We regard the wearing of masks in worship first of all as a matter of conscience—and since we are forbidden by the teaching of Christ not to make extrabiblical religious rules that bind men's consciences (Matthew 23:1-7; 15:1-9), we neither mandate nor forbid the wearing of masks in worship.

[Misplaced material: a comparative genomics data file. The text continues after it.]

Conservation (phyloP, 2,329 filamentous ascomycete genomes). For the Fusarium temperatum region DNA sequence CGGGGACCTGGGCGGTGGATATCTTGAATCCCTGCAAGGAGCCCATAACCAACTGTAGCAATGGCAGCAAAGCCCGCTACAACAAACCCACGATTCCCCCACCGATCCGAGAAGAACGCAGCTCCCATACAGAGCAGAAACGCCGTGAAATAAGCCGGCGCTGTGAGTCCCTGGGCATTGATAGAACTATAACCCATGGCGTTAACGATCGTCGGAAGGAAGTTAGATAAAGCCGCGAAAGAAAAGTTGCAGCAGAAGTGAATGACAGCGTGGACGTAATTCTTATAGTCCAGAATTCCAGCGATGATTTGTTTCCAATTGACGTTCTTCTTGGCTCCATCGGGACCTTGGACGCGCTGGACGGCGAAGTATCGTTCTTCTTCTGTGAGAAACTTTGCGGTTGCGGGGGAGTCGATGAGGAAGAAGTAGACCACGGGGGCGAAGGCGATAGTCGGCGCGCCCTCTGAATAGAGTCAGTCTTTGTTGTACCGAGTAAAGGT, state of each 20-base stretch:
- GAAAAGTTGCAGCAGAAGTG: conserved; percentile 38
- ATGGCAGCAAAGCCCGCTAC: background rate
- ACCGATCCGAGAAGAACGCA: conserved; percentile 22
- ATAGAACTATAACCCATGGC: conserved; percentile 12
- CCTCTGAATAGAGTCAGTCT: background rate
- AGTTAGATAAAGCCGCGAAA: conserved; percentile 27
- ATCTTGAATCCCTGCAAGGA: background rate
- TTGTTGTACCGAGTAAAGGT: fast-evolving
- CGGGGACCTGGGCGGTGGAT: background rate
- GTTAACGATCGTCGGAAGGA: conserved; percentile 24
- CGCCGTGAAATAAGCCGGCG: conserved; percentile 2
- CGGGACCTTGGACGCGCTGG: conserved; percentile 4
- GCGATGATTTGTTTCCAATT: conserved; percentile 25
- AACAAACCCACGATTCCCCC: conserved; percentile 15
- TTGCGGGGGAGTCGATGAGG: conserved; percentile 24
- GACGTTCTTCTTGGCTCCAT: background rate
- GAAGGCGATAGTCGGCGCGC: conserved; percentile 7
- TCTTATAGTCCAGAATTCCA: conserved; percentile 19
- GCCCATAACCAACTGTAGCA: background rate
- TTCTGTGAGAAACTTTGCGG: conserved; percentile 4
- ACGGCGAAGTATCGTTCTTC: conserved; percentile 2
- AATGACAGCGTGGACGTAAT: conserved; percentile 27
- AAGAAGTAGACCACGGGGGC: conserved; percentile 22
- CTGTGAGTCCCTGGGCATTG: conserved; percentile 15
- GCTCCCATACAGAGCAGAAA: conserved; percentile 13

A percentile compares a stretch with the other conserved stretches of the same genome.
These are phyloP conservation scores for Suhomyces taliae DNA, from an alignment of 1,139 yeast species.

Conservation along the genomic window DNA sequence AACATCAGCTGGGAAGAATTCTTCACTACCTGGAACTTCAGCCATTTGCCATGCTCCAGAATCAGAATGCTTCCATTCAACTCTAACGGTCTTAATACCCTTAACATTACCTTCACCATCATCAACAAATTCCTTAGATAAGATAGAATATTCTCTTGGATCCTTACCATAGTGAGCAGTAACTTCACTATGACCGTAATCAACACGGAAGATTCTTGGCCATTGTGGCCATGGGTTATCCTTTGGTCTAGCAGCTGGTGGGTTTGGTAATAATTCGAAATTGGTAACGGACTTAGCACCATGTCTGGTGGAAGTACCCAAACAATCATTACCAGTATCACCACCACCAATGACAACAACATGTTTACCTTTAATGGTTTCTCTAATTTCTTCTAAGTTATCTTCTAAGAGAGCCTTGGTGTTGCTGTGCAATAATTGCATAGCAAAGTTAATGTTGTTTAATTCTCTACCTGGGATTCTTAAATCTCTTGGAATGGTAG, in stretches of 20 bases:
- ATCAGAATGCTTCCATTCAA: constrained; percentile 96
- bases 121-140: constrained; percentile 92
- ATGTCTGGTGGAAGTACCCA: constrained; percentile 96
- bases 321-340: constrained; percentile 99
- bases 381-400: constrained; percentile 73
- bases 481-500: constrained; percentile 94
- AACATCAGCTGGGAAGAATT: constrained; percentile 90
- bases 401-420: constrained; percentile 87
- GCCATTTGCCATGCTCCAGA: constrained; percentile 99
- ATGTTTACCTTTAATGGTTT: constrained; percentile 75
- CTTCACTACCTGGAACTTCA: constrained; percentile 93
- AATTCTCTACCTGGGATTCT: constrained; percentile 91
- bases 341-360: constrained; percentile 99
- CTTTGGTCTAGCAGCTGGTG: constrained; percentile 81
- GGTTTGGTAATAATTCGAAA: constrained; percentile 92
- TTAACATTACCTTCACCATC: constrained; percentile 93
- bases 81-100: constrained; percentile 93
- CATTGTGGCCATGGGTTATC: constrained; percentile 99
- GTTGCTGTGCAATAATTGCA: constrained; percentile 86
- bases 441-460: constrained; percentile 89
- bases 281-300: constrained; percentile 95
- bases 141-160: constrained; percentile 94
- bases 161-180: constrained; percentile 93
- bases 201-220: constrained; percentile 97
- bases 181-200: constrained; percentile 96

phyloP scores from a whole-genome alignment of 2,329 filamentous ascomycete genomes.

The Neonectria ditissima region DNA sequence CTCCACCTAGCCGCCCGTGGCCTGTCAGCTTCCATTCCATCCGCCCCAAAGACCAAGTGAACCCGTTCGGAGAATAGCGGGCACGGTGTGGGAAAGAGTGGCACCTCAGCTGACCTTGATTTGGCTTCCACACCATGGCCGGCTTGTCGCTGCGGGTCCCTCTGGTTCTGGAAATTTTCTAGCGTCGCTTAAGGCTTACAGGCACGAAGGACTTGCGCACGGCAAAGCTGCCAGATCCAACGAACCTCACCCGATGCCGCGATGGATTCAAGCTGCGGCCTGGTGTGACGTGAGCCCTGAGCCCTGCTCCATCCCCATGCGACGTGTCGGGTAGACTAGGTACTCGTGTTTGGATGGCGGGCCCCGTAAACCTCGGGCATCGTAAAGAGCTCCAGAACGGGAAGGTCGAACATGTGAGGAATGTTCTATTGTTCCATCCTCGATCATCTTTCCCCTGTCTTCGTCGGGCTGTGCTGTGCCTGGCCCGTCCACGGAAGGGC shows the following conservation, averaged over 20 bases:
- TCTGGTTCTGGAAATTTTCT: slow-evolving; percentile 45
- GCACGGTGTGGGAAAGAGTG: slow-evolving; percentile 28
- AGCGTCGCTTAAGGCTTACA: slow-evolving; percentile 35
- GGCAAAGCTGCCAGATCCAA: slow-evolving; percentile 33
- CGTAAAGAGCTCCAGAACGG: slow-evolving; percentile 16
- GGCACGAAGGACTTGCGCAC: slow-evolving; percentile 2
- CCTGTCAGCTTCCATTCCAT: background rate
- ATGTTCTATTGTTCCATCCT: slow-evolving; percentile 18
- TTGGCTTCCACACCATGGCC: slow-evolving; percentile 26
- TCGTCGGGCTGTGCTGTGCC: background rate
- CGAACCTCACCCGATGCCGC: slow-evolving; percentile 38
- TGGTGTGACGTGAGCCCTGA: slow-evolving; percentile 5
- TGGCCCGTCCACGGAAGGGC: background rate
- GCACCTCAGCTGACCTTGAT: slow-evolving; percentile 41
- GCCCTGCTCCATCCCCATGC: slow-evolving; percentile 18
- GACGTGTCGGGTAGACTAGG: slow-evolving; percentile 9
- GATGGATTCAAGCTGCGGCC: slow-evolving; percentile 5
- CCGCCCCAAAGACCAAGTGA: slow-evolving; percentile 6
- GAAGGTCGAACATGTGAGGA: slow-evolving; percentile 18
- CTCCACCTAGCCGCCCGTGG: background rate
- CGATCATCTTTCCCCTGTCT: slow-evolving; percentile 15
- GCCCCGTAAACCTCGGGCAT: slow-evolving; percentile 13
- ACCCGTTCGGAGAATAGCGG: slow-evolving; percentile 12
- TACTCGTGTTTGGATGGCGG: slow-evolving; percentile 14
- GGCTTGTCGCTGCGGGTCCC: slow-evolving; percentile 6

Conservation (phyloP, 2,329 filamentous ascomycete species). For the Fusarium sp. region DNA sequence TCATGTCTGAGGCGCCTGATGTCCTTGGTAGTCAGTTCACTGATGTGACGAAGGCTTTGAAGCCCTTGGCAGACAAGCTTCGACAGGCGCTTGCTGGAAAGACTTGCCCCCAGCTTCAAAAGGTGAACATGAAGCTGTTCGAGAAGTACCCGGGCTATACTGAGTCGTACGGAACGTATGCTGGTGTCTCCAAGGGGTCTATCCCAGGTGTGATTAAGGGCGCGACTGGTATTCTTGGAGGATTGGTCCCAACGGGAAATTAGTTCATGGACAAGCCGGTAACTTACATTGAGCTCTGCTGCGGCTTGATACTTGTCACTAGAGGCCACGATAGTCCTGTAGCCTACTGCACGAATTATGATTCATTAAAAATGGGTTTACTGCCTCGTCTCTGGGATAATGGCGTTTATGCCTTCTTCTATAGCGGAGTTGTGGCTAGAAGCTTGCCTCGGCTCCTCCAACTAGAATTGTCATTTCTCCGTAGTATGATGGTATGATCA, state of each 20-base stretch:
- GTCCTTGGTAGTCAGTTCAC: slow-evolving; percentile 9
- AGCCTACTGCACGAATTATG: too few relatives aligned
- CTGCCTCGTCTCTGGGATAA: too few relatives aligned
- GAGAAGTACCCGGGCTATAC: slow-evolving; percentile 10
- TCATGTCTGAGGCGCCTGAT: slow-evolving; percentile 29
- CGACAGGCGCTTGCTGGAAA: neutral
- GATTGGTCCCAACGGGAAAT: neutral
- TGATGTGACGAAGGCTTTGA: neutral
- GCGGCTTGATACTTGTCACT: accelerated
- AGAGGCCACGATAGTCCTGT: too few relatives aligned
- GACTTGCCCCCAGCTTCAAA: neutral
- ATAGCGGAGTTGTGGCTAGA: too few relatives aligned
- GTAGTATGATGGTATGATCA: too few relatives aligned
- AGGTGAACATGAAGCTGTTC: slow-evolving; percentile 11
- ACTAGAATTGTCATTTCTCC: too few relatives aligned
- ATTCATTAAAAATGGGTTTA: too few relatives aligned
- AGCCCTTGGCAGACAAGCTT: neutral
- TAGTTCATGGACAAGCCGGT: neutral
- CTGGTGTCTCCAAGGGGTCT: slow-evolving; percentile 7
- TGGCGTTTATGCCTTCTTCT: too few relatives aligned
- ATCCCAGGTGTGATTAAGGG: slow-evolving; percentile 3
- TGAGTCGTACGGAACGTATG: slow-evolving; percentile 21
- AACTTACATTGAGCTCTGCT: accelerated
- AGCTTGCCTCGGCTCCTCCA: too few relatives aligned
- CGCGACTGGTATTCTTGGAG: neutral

Veils and face coverings have profound religious significance in many world religions. Indeed, much of the rhetoric surrounding COVID masks (even among evangelical Christians) describes them as symbols of personal piety. Serious questions about the usefulness, effectiveness, or medical necessity of masks are routinely dismissed or swept aside, and people are told to wear them simply because they are a tangible, visible means of showing love for one's neighbor. This rationale is pressed on people's consciences regardless of whether it can be proved statistically that they really safeguard anyone from the virus, and irrespective of the fact that masks can cause other medical problems. But COVID masks have become, in effect, secularism's substitute for religious vestments. No one can reasonably deny that face coverings have become the chief symbol of popular culture's sanctimonious devotion to the secularist credo.